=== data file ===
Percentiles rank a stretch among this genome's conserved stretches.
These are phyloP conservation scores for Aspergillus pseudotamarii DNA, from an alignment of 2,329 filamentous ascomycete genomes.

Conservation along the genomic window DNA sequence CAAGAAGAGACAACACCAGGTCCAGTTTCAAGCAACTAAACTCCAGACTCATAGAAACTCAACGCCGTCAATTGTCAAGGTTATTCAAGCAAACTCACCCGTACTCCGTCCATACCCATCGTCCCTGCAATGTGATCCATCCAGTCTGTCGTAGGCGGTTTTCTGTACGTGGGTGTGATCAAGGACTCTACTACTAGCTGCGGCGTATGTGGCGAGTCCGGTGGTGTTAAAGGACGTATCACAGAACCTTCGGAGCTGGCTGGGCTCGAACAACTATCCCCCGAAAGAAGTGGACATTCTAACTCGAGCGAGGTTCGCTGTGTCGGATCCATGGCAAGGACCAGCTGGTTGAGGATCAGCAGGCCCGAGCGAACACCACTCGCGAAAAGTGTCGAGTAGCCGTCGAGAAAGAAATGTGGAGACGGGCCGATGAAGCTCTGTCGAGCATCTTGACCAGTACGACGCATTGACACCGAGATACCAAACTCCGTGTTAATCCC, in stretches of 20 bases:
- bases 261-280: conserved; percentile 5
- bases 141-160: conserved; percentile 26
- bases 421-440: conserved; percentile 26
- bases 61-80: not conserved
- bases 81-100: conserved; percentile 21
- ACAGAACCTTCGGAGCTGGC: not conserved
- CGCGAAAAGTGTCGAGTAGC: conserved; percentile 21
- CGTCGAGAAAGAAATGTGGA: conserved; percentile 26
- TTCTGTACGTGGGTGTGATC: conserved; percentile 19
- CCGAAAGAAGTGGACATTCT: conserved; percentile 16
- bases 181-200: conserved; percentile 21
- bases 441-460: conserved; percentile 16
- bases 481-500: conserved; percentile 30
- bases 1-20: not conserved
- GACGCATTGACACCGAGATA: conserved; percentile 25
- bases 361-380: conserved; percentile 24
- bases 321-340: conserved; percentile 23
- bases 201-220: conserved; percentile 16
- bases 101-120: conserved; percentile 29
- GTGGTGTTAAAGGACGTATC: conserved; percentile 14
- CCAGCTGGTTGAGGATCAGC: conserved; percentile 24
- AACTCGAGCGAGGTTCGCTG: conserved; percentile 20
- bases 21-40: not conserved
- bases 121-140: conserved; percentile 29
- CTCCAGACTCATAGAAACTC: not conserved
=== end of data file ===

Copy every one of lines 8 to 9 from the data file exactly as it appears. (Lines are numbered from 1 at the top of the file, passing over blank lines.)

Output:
- bases 81-100: conserved; percentile 21
- ACAGAACCTTCGGAGCTGGC: not conserved